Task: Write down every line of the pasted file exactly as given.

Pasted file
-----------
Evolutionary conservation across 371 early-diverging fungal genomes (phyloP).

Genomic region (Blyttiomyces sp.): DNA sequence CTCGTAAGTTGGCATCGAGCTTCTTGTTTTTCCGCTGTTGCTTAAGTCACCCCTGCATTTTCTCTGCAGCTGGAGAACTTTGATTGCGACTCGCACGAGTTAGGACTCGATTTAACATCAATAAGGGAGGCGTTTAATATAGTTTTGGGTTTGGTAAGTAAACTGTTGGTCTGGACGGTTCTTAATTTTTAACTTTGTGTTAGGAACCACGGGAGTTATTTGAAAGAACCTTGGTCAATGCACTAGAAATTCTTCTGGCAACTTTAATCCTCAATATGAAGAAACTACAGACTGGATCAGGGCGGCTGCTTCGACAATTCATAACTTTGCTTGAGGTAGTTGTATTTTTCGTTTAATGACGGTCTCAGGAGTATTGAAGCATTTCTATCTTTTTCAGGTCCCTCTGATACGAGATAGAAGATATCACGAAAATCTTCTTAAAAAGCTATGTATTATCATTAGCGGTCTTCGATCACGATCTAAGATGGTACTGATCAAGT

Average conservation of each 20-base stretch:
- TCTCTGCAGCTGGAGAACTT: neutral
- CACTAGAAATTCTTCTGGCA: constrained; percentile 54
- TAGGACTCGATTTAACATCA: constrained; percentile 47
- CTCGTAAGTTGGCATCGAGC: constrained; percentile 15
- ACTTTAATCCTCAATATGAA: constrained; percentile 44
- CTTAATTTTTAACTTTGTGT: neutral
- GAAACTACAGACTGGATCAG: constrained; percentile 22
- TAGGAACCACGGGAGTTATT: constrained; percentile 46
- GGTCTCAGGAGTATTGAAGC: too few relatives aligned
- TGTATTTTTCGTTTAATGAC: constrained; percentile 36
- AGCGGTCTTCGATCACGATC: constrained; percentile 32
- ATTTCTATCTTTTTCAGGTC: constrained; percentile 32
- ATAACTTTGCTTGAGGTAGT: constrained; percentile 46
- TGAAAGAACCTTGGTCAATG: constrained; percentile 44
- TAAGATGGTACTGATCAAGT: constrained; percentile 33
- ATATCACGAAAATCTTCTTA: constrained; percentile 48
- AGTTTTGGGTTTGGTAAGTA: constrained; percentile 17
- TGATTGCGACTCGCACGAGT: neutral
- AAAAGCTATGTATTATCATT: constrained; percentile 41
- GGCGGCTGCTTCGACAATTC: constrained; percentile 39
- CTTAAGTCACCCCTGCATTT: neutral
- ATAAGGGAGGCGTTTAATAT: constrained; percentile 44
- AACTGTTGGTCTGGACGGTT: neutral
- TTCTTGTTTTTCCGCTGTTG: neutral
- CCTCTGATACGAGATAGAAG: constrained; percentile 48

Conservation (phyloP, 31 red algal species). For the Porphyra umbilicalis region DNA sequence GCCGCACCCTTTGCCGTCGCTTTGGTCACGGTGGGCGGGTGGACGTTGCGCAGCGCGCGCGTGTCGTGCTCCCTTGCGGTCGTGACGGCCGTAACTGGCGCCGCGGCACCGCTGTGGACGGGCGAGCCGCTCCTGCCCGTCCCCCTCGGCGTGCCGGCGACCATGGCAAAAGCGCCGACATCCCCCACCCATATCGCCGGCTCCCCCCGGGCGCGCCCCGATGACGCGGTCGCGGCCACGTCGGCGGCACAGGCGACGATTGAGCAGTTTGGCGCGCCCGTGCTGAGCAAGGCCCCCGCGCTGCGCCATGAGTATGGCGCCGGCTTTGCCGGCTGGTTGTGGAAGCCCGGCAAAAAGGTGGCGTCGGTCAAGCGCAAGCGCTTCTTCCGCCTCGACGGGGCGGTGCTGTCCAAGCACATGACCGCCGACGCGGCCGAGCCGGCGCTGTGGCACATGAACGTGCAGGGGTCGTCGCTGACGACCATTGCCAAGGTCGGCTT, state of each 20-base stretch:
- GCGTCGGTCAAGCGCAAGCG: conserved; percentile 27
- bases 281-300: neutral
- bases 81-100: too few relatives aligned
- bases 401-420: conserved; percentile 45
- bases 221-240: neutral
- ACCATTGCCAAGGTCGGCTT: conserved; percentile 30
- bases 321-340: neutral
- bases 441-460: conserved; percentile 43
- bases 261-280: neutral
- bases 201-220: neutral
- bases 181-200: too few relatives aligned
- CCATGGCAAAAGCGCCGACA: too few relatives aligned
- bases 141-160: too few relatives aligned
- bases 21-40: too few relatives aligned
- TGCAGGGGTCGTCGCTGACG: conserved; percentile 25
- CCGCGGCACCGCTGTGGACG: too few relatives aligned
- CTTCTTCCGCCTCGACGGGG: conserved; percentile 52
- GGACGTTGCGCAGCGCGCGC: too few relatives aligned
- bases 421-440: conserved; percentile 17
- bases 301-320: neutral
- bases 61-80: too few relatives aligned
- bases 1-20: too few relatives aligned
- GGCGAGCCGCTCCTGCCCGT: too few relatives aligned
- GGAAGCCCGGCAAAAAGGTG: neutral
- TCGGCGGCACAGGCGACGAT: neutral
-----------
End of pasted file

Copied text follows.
Evolutionary conservation across 371 early-diverging fungal genomes (phyloP).

Genomic region (Blyttiomyces sp.): DNA sequence CTCGTAAGTTGGCATCGAGCTTCTTGTTTTTCCGCTGTTGCTTAAGTCACCCCTGCATTTTCTCTGCAGCTGGAGAACTTTGATTGCGACTCGCACGAGTTAGGACTCGATTTAACATCAATAAGGGAGGCGTTTAATATAGTTTTGGGTTTGGTAAGTAAACTGTTGGTCTGGACGGTTCTTAATTTTTAACTTTGTGTTAGGAACCACGGGAGTTATTTGAAAGAACCTTGGTCAATGCACTAGAAATTCTTCTGGCAACTTTAATCCTCAATATGAAGAAACTACAGACTGGATCAGGGCGGCTGCTTCGACAATTCATAACTTTGCTTGAGGTAGTTGTATTTTTCGTTTAATGACGGTCTCAGGAGTATTGAAGCATTTCTATCTTTTTCAGGTCCCTCTGATACGAGATAGAAGATATCACGAAAATCTTCTTAAAAAGCTATGTATTATCATTAGCGGTCTTCGATCACGATCTAAGATGGTACTGATCAAGT

Average conservation of each 20-base stretch:
- TCTCTGCAGCTGGAGAACTT: neutral
- CACTAGAAATTCTTCTGGCA: constrained; percentile 54
- TAGGACTCGATTTAACATCA: constrained; percentile 47
- CTCGTAAGTTGGCATCGAGC: constrained; percentile 15
- ACTTTAATCCTCAATATGAA: constrained; percentile 44
- CTTAATTTTTAACTTTGTGT: neutral
- GAAACTACAGACTGGATCAG: constrained; percentile 22
- TAGGAACCACGGGAGTTATT: constrained; percentile 46
- GGTCTCAGGAGTATTGAAGC: too few relatives aligned
- TGTATTTTTCGTTTAATGAC: constrained; percentile 36
- AGCGGTCTTCGATCACGATC: constrained; percentile 32
- ATTTCTATCTTTTTCAGGTC: constrained; percentile 32
- ATAACTTTGCTTGAGGTAGT: constrained; percentile 46
- TGAAAGAACCTTGGTCAATG: constrained; percentile 44
- TAAGATGGTACTGATCAAGT: constrained; percentile 33
- ATATCACGAAAATCTTCTTA: constrained; percentile 48
- AGTTTTGGGTTTGGTAAGTA: constrained; percentile 17
- TGATTGCGACTCGCACGAGT: neutral
- AAAAGCTATGTATTATCATT: constrained; percentile 41
- GGCGGCTGCTTCGACAATTC: constrained; percentile 39
- CTTAAGTCACCCCTGCATTT: neutral
- ATAAGGGAGGCGTTTAATAT: constrained; percentile 44
- AACTGTTGGTCTGGACGGTT: neutral
- TTCTTGTTTTTCCGCTGTTG: neutral
- CCTCTGATACGAGATAGAAG: constrained; percentile 48

Conservation (phyloP, 31 red algal species). For the Porphyra umbilicalis region DNA sequence GCCGCACCCTTTGCCGTCGCTTTGGTCACGGTGGGCGGGTGGACGTTGCGCAGCGCGCGCGTGTCGTGCTCCCTTGCGGTCGTGACGGCCGTAACTGGCGCCGCGGCACCGCTGTGGACGGGCGAGCCGCTCCTGCCCGTCCCCCTCGGCGTGCCGGCGACCATGGCAAAAGCGCCGACATCCCCCACCCATATCGCCGGCTCCCCCCGGGCGCGCCCCGATGACGCGGTCGCGGCCACGTCGGCGGCACAGGCGACGATTGAGCAGTTTGGCGCGCCCGTGCTGAGCAAGGCCCCCGCGCTGCGCCATGAGTATGGCGCCGGCTTTGCCGGCTGGTTGTGGAAGCCCGGCAAAAAGGTGGCGTCGGTCAAGCGCAAGCGCTTCTTCCGCCTCGACGGGGCGGTGCTGTCCAAGCACATGACCGCCGACGCGGCCGAGCCGGCGCTGTGGCACATGAACGTGCAGGGGTCGTCGCTGACGACCATTGCCAAGGTCGGCTT, state of each 20-base stretch:
- GCGTCGGTCAAGCGCAAGCG: conserved; percentile 27
- bases 281-300: neutral
- bases 81-100: too few relatives aligned
- bases 401-420: conserved; percentile 45
- bases 221-240: neutral
- ACCATTGCCAAGGTCGGCTT: conserved; percentile 30
- bases 321-340: neutral
- bases 441-460: conserved; percentile 43
- bases 261-280: neutral
- bases 201-220: neutral
- bases 181-200: too few relatives aligned
- CCATGGCAAAAGCGCCGACA: too few relatives aligned
- bases 141-160: too few relatives aligned
- bases 21-40: too few relatives aligned
- TGCAGGGGTCGTCGCTGACG: conserved; percentile 25
- CCGCGGCACCGCTGTGGACG: too few relatives aligned
- CTTCTTCCGCCTCGACGGGG: conserved; percentile 52
- GGACGTTGCGCAGCGCGCGC: too few relatives aligned
- bases 421-440: conserved; percentile 17
- bases 301-320: neutral
- bases 61-80: too few relatives aligned
- bases 1-20: too few relatives aligned
- GGCGAGCCGCTCCTGCCCGT: too few relatives aligned
- GGAAGCCCGGCAAAAAGGTG: neutral
- TCGGCGGCACAGGCGACGAT: neutral